Managing Design Projects in Asana

Cynthia Bartz • October 13, 2015

I was first introduced to the idea of Project Management Software shortly after I left my last 9-to-5 job. It was like a whole new world had opened up before me. I am a big organizer, especially when it comes to projects. I want to know who is doing what, when we plan to get it done, and things we need to buy to accomplish all of those tasks. When I was in college I had an entire notebook where I would just list tasks and shopping lists. I continued this habit into my professional life and would keep a running list of tasks I wanted to accomplish that day and week.

When I launched my business this system fell apart. There was too much to keep track of between my design tasks, following up with prospects, marketing, billing, etc. I was missing things and felt scattered. Enter Asana.

I use Asana to track EVERYTHING. Often my day is a mix of tasks for my design business, running our household, volunteer work with my church, and work for my startup; I use Asana to track tasks for all of these things. Even if you only track things for your business, Asana is an invaluable tool to keep your small business moving in the right direction.

Managing Design Projects in Asana

I pull all of my clients into Asana with me. As we work on the project I assign tasks to myself and to them. Conversations about the project, tasks, files, and reference material are all in the same place so there is no more digging through emails to find proofs or that request for changes. Even more amazing, it is all searchable: every task and conversation. Below you can see an example of an active website project.

How I go about Managing design projects in Asana screenshot

I have a template for all design work which divides all of my tasks into sections: General To Dos, Wireframes, Design, Development, Approved and Quality Assurance.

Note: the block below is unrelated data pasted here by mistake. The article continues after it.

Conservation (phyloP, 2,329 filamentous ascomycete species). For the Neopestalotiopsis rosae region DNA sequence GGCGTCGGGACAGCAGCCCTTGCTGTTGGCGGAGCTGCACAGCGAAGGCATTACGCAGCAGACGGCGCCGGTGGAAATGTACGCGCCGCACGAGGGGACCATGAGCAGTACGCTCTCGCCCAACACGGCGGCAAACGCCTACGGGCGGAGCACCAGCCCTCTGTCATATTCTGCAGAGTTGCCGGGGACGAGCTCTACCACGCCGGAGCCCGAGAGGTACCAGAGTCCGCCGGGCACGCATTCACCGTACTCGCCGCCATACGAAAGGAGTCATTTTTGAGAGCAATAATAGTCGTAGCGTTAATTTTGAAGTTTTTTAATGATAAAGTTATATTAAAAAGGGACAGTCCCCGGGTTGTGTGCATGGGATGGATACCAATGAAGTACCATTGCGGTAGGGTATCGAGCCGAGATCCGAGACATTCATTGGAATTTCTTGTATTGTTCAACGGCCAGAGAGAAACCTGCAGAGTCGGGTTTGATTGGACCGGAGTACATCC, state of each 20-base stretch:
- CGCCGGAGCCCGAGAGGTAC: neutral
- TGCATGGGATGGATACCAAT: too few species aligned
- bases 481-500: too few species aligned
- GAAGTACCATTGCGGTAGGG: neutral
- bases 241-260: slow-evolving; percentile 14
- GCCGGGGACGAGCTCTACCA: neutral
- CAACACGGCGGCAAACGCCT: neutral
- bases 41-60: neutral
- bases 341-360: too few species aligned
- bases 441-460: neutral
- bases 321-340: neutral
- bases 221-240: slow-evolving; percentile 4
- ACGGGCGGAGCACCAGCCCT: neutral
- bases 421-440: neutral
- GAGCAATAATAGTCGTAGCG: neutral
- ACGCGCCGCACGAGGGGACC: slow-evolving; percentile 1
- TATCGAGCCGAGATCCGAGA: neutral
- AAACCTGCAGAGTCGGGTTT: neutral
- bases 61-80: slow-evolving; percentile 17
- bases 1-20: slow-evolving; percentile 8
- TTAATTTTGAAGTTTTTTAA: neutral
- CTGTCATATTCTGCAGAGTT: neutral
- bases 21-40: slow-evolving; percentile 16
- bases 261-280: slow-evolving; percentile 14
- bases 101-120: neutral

I like to add the goals of the project to the project description; it serves as a reminder as we are working. I also update the status in Asana periodically to communicate clearly if things are going smoothly or if there is something hanging us up.

close up of individual tasks in asana

In the beginning of the project I input every task I can think of, along with due dates and assignees.

Under the wireframe section I list each wireframe and site map that needs to be created as an individual task and assign it to my self. As I complete wireframes I attach the pdf to the task and write up a description of the work was done. Then I create a new task in the Wireframe section for my client to review the proof. In the description of the task I link the “create wireframe” task. You can see the exact language I use in the example below.


If the proof is approved I add tasks to the “approved” section for me to prep the final files. If the proof is not approved I look over the revisions and create a task for myself called “Revise Home Page Wireframe – Round 1” in the description I link back to the “Review” task shown above. I go through this cycle of review and revisions with my clients until everything is perfect.

My Rules for Asana

The key to making Asana really work for you is to input lots of information. It might seem tedious and unnecessary, but tracking your project this way will ultimately result in better communication.

EVERY single task gets assigned to someone

It is easy to let things fall to the side and be forgotten. Assigning every task to a person means that some is looking after it making sure that it gets done, even if the actual work is done by someone else.

EVERY meeting ends with action items

Very rarely will you have a meeting that doesn’t require some task, action, or follow up. After every meeting I jump into Asana and document notes in a conversation and add tasks to the list.

EVERY task goes in

If it needs to get done, no matter how small, the task goes into Asana. No joke I have added in “eat lunch” to my personal tasks before.

EVERY task starts with an action word

Tasks are more likely to get done when it is clear what the action is. It also makes it easier to break the project down into small manageable chunks.


My favorite part about managing design projects in Asana with my clients is the ability to assign tasks. In my experience mistakes and missed deadlines are a result of poor communication and not having clarity about what needs to be done. Every project is made up of lots of tiny tasks and Asana helps me track every single one.

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